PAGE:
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Generel Electric v. Wabash (304 U.S. 364, 1938 May 16)

Decision Parameters

Decisions It Cites

Decisions That Cite It

    In re Swinehart [439 F. 2d 210, 1971]

Rules & Quotes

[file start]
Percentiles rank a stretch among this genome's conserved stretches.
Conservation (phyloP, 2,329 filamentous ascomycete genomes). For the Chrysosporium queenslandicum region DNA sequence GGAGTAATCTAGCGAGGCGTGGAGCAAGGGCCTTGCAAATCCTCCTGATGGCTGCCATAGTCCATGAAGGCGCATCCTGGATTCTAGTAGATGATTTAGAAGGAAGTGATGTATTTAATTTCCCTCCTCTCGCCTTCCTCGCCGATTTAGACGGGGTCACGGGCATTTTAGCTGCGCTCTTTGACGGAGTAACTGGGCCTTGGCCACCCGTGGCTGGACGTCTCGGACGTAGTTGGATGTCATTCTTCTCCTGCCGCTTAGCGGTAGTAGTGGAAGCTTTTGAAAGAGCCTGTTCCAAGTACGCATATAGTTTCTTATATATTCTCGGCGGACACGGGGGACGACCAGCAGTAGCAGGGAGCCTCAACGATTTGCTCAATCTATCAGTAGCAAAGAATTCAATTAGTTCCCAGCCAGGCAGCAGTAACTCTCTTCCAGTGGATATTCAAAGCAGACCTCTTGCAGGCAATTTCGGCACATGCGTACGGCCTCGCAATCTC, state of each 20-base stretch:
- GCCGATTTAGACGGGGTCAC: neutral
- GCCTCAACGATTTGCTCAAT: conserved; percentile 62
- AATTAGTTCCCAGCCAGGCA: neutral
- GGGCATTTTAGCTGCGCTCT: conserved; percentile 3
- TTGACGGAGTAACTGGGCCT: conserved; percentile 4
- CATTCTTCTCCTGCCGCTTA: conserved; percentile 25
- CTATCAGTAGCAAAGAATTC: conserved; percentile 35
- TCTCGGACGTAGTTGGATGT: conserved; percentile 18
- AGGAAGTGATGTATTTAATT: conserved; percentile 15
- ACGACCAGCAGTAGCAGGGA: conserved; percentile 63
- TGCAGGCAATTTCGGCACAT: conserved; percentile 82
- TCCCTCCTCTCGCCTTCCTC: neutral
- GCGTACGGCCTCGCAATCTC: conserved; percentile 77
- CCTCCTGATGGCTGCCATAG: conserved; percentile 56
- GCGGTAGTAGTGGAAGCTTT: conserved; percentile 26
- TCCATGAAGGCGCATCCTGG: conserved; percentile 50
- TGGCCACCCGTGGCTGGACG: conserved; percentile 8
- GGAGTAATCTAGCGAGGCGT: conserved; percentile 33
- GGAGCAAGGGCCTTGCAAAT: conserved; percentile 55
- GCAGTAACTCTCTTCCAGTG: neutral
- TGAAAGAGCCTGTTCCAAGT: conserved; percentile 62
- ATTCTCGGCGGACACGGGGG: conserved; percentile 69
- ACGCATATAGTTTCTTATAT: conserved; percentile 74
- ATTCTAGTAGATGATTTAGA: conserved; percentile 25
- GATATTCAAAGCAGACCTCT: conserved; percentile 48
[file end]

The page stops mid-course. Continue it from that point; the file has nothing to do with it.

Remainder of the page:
[DESCRIPTION] {1} The claim further states that the grains must be "of such size and contour as to prevent substantial sagging and offsetting" during a commercially useful life for the lamp. The clause is inadequate as a description of the structural characteristics of the grains. Apart from the statement with respect to their function, nothing said about their size distinguishes the earliest filaments, and nothing whatever is said which is descriptive of their contour (termed by the District Court a "very important element"), not even that they are irregular. The claim uses indeterminate adjectives which describe the function of the grains to the exclusion of any structural definition, and thus falls within the condemnation of the doctrine that a patentee may not broaden his product claims by describing the product in terms of function. Claim 25 vividly illustrates the vice of a description in terms of function. "As a description of the invention it is insufficient and if allowed would extend the monopoly beyond the invention." The Court of Appeals for the Ninth Circuit relied on the fact that the description in the claims is not "wholly" functional. 80 F.2d 958, 963. But the vice of a functional claim exists not only when a claim is "wholly" functional, if that is ever true, but also when the inventor is painstaking when he recites what has already been seen, and then uses conveniently functional language at the exact point of novelty.

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